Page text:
The government’s consultation into public electric vehicle (EV) charging has been largely praised by EV charging networks, although thought must be given to costs and complexity.
Released last week, the consultation proposes various options for government intervention in areas such as quick payment process, network reliability, pricing transparency and open data in a bid to improve the experience for consumers.
In response, Alan McCleave, regional manager UK and Nordics at NewMotion, said the it is “great to see the UK government focus their attentions” on improving said experience, adding that the four key areas outlined will “certainly help consumers charge their vehicle in a way that is straightforward, as well as paving the way towards reducing range anxiety”.
However, McCleave went on to detail how “a vital area where we need leadership is introducing interoperability”.
This is an area covered within the consultation, which suggests a variety of methods for ensuring payment interoperability including the introduction of a roaming platform by the government, a market-led approach and a requirement for all chargers to be accessible by a QR code that would direct users to a payment platform.
Increase interoperability is “a move that would turn our current diverse set of systems into a cohesive, vital piece of infrastructure, and set the scene for a better way of working with charging”, McCleave added.
Meanwhile, James McKemey, head of insights at Pod Point, pointed to the charging company’s recent rollout of DC chargers with contactless credit card payment capability, stating ease of use is something “we really pride ourselves on”.
He added that “making sure charging points are as easy to use as possible is absolutely critical to mass adoption”, with Pod Point welcoming the new consultation into this.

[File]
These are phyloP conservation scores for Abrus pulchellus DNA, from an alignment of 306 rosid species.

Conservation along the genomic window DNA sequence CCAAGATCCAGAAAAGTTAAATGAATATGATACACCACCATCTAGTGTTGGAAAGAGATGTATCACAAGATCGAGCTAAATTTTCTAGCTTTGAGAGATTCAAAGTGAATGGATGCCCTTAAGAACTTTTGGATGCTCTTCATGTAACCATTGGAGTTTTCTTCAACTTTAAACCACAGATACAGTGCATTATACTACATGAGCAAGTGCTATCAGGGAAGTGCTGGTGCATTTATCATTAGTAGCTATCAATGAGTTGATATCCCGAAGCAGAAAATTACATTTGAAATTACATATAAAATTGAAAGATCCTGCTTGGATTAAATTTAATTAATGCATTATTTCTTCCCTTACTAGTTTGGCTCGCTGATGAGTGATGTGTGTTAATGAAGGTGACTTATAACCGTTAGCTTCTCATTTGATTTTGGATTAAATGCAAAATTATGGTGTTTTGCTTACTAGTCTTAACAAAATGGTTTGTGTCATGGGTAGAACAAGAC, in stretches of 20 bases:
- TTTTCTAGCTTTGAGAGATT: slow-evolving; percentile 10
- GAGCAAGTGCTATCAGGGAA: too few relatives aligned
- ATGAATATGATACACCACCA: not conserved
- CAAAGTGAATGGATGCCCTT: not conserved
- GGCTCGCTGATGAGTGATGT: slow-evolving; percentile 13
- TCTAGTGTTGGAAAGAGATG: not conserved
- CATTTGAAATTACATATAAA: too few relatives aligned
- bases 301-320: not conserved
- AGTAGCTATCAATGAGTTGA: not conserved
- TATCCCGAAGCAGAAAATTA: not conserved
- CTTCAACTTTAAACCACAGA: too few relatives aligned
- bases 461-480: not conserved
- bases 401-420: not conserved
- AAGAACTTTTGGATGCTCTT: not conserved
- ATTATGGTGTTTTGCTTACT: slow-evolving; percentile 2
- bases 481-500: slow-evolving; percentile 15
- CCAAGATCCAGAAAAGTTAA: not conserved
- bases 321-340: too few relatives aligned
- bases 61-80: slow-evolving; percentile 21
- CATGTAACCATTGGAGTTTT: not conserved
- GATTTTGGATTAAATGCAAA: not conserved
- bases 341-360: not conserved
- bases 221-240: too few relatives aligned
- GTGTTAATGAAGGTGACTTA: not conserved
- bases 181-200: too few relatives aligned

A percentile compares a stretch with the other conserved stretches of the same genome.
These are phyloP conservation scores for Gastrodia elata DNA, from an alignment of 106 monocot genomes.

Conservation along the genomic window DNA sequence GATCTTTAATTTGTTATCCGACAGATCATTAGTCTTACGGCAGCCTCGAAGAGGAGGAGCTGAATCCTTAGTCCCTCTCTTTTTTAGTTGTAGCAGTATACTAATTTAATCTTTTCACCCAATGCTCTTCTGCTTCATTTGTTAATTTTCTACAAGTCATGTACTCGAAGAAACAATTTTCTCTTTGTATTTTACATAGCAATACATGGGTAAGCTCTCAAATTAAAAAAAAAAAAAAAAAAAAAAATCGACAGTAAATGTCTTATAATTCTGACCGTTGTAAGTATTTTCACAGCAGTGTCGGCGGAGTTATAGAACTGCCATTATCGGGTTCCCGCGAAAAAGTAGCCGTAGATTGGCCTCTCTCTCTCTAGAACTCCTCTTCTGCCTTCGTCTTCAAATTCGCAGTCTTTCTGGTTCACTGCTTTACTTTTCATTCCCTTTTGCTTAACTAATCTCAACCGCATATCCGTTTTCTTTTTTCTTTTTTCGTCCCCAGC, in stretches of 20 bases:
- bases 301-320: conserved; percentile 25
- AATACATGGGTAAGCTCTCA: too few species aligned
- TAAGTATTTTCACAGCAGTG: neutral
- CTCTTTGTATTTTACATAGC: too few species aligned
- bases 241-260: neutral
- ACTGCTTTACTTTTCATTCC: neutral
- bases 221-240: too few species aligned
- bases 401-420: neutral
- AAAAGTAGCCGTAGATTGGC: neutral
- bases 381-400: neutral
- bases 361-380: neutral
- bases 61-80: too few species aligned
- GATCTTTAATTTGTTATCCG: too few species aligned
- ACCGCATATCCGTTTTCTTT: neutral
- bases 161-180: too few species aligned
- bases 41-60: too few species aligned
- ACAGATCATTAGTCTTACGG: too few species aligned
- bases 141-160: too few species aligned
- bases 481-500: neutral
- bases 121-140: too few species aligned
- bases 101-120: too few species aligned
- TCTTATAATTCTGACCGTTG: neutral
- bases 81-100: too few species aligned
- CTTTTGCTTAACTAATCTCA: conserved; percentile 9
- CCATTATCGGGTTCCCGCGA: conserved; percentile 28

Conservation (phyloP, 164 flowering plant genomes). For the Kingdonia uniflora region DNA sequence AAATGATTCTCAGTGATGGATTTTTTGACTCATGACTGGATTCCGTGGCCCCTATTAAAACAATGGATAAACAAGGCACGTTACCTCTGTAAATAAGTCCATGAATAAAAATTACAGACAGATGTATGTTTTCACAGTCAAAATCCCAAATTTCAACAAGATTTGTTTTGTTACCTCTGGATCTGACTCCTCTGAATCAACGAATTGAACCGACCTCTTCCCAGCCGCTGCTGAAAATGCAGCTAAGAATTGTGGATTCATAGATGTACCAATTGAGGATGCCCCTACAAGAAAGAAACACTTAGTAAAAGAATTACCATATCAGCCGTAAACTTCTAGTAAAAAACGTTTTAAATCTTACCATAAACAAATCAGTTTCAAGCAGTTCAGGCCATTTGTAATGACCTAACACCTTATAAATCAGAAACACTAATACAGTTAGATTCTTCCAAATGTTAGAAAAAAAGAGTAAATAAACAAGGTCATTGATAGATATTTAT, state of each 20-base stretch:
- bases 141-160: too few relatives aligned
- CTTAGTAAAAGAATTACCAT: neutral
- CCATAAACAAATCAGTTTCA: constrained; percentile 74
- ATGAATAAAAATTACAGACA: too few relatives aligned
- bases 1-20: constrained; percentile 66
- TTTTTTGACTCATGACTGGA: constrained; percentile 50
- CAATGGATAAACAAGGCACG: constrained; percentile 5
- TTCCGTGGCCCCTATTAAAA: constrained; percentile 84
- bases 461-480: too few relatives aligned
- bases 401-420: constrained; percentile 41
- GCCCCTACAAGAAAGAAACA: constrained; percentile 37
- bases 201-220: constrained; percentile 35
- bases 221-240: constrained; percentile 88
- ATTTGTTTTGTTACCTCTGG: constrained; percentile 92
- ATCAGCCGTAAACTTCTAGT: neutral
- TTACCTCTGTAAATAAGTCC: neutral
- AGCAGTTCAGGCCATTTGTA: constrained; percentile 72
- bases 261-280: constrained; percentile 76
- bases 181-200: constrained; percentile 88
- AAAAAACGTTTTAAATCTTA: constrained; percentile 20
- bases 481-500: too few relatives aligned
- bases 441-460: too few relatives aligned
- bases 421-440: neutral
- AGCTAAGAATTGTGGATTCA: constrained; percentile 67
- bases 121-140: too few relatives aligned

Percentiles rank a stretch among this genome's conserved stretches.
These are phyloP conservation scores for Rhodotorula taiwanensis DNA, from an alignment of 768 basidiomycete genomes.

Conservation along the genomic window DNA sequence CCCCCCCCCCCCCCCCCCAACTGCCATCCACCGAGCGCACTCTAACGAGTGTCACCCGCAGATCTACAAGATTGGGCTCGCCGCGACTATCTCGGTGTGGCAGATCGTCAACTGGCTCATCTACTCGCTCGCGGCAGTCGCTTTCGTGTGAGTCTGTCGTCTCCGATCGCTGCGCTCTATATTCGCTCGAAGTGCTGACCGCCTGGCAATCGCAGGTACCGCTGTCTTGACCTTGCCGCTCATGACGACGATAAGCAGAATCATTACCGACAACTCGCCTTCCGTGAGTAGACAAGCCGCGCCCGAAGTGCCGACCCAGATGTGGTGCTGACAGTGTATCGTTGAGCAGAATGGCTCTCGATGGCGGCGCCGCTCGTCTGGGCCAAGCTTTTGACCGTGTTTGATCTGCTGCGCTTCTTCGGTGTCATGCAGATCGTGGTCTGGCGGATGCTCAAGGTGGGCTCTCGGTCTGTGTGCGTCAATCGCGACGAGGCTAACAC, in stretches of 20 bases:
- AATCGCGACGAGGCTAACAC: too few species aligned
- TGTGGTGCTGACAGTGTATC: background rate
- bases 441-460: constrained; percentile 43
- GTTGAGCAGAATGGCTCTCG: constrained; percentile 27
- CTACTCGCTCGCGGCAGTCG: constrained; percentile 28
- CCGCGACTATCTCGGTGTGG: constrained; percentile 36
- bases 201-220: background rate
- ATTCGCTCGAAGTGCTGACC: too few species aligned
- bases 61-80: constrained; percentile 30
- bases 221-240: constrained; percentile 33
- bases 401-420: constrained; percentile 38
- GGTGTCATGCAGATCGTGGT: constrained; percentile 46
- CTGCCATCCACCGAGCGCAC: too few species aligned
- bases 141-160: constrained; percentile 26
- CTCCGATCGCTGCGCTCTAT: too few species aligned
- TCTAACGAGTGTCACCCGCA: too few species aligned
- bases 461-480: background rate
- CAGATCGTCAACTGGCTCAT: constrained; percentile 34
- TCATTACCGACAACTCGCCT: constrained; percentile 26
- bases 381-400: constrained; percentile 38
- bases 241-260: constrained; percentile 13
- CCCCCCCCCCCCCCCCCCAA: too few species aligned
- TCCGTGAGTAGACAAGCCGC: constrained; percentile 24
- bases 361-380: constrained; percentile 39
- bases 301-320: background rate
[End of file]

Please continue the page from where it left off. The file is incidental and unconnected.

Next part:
However, he also cautioned that ensuring costs and complexity are kept down for chargepoint operators to allow them to install their networks without “accidentally introducing mandatory additional costs for drivers, or undermining CPO business cases and stifling the rollout”.
Other areas within the consultation include the reliability of chargers, which it said is improving – only 8% of public chargepoints were out of service in August 2019 compared to 15% in 2017 – although further improvements are still required.
The government is also seeking views on what it described as emerging policy areas, such as accessibility for disabled consumers, weatherproofing and lighting and signage.
Ian Johnston, CEO of Osprey, said he, too, welcomed the consultation, believing it will “deliver essential improvements in the public charging experience for users”.
“The consultation’s work on areas such as accessibility for all drivers will be critical to set industry wide standards that become the norm for all charging sites in the UK,” he said, adding that the consultation process “will ensure that all operators deliver the same high standards, as we prepare for mass adoption of EVs in the UK”.